Authors:Simon Marmet, Joseph Studer, Matthias Wicki, Nicolas Bertholet, Yasser Khazaal, and Gerhard Gmel
Addictive disorders, including behavioraladdictions (BAs) and substance use disorders (SUDs), are widespread among young Swiss men ( Gmel et al., 2015 ; Marmet, Studer, Rougemont-Bücking, & Gmel, 2018 ). Although
Authors:Ana Estévez, Paula Jáuregui, Inmaculada Sánchez-Marcos, Hibai López-González, and Mark D. Griffiths
Scientific research examining addiction has traditionally focused on substance abuse. However, over the past two decades, there has been increasing research into non-substance behavioraladdictions ( Demetrovics
Authors:Katherine E. Gendreau MPH and Marc N. Potenza
Studies have reported higher prevalences of four behavioral addictions (binge eating, compulsive shopping, hypersexuality, and pathological gambling) in dopamine agonist-treated Parkinson's disease relative to non-dopamine agonist-treated Parkinson's. However, recent case-control and epidemiological studies suggest that prevalences of behavioral addictions in dopamine agonist-treated Parkinson's may be similar to background population rates. This study tests that hypothesis by examining the FDA Adverse Event Reporting System (FAERS) for evidence of these associations, taking into account the potential impact of publicity on reporting rates.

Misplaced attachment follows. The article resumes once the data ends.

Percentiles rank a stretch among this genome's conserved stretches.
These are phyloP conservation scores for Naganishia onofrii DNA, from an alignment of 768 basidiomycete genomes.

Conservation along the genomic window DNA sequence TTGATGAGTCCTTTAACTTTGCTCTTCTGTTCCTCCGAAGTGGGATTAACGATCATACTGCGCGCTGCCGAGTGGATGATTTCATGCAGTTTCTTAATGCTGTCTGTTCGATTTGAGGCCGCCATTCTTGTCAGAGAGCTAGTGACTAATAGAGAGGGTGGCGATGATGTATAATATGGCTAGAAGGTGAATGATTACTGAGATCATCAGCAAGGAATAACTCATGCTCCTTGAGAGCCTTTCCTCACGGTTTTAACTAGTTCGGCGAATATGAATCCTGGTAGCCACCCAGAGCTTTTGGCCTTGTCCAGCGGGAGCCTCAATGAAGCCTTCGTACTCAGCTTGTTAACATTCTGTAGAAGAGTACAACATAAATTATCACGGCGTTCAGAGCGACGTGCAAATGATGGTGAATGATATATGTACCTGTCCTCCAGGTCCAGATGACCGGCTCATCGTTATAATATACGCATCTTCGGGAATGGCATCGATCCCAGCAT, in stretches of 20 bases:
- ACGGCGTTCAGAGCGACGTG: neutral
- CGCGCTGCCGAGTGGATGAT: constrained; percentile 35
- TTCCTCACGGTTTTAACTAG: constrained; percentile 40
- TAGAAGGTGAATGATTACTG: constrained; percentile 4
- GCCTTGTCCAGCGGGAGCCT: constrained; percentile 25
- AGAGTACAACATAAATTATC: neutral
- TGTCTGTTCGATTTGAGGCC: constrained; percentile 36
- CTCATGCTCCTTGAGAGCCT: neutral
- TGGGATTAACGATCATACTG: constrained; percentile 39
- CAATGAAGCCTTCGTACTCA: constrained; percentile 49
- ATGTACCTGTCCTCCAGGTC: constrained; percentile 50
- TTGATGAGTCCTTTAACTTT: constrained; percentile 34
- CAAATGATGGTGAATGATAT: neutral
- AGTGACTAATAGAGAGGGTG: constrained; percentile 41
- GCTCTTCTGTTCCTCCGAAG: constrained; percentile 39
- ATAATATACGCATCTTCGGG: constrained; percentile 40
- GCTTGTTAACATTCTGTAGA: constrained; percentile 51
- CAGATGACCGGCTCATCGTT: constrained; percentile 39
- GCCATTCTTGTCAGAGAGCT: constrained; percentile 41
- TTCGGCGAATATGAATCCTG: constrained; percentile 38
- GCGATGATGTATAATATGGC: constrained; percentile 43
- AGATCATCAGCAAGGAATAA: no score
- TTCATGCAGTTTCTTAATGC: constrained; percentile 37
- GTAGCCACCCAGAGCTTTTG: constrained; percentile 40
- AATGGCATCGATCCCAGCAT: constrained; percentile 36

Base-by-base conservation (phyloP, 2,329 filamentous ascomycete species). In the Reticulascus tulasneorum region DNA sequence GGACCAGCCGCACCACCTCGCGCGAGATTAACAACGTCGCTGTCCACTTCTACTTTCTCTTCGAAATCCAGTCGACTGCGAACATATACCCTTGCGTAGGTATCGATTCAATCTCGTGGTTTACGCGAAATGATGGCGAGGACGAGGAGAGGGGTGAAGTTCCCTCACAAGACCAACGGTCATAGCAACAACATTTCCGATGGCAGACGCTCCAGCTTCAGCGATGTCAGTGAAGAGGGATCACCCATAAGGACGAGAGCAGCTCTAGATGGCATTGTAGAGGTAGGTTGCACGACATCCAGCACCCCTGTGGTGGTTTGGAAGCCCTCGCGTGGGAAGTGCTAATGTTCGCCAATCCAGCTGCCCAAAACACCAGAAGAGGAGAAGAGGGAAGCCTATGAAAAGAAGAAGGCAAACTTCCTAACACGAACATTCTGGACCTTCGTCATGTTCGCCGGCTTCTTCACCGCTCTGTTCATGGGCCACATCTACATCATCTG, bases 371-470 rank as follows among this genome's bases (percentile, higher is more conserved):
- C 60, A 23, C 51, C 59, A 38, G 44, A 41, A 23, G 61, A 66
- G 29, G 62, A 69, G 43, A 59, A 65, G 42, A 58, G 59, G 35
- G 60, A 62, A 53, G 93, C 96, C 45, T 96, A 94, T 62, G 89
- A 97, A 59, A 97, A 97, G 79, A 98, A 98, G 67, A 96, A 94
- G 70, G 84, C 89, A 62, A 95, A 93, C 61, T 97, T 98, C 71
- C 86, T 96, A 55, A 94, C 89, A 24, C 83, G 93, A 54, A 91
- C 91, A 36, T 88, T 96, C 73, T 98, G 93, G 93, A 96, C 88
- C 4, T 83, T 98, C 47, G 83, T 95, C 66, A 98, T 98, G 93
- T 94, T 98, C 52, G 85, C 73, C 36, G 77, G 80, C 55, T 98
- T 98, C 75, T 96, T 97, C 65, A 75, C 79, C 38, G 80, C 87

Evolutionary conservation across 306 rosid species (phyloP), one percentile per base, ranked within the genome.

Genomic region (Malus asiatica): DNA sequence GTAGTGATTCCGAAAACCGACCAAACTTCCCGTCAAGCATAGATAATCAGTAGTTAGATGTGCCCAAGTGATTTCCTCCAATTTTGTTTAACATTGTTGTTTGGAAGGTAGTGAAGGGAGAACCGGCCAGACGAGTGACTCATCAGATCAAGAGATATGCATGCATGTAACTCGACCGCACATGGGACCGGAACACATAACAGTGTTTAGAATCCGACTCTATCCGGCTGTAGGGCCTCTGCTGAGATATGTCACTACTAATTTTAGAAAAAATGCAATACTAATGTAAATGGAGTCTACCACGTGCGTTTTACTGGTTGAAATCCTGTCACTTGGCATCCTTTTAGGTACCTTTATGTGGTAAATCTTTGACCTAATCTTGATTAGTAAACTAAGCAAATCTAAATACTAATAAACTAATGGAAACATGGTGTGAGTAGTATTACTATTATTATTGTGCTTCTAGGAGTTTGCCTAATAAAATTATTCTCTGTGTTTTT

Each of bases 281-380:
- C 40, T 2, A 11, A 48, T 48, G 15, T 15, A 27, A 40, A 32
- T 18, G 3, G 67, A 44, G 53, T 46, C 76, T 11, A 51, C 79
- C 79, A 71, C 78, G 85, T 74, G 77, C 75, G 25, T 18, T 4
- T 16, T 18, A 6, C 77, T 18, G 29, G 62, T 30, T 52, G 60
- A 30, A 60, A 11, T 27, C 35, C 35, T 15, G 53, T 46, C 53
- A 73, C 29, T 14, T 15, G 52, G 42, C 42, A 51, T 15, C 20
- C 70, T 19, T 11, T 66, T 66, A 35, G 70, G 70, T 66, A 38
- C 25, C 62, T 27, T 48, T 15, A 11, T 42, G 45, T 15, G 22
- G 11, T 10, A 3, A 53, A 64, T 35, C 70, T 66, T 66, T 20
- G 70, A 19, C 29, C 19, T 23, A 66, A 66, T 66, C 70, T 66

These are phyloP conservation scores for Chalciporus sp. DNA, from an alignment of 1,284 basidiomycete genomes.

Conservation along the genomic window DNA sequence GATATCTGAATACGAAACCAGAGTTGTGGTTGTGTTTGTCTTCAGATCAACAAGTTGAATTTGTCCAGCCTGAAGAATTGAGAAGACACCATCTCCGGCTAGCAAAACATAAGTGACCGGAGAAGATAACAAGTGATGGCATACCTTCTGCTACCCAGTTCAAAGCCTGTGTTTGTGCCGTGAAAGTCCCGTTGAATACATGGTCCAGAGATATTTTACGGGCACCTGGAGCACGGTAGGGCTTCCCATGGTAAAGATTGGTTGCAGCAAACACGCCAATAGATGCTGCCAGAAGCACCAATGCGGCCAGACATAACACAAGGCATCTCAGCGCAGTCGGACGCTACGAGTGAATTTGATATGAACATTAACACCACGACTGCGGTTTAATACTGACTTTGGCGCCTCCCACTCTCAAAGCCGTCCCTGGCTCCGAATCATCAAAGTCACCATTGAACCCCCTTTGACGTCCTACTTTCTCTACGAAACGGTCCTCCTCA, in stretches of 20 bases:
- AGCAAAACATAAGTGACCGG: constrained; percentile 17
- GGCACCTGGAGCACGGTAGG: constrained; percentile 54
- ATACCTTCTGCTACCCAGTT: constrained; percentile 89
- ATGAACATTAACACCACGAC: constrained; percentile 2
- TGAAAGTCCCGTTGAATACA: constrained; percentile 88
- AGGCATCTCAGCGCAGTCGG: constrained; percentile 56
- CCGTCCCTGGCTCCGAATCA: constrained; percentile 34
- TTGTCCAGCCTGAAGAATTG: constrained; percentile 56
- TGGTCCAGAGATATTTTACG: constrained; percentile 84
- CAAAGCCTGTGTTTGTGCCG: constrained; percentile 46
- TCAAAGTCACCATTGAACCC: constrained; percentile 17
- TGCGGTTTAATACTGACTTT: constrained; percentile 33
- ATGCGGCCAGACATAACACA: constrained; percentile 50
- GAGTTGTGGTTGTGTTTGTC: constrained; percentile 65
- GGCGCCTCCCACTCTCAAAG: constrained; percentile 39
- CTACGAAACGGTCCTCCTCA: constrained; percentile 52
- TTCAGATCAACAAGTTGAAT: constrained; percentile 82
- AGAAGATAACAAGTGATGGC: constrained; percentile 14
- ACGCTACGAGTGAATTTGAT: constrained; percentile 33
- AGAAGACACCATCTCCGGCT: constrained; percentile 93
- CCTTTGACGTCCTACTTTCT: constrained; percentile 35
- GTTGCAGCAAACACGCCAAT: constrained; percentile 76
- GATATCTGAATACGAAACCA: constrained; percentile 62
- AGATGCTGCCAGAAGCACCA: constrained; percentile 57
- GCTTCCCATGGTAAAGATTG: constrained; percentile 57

FAERS reports in 2004 (pre-publicity for all but pathological gambling) and 2007 (post-publicity for all four behaviors) were analyzed. A threshold consisting of ≥3 cases, proportional reporting ratio ≥2, and χ2 with Yates' correction ≥4 was used to detect signals (drug-associated adverse reactions) involving any of five dopamine agonists and any of four behavioral addictions.
No reports containing compulsive shopping and no signal for binge eating and dopamine agonists were found in either year. A weak signal was found for hypersexuality in 2004, with a stronger signal in 2007. A robust signal was found for pathological gambling in 2004, with a more robust signal in 2007.
These results suggest that publicity may increase reporting rates in the FAERS. Findings for binge eating, compulsive shopping, and hypersexuality suggest that prevalences of these behaviors among those treated with dopamine agonists may be similar to background population rates and thus may not reflect an adverse safety signal. Further investigation of the relationship between dopamine agonists and behavioral addictions is warranted.
Authors:Aline Wéry, Kim Vogelaere, Gaëlle Challet-Bouju, François-Xavier Poudat, Julie Caillon, Delphine Lever, Joël Billieux, and Marie Grall-Bronnec
The aim of this report was to describe the characteristics (i.e., socio-demographic background, sexual behaviors, and comorbid psychopathology) of a cohort of patients self-identified as “sexual addicts” who enrolled in a behavioraladdiction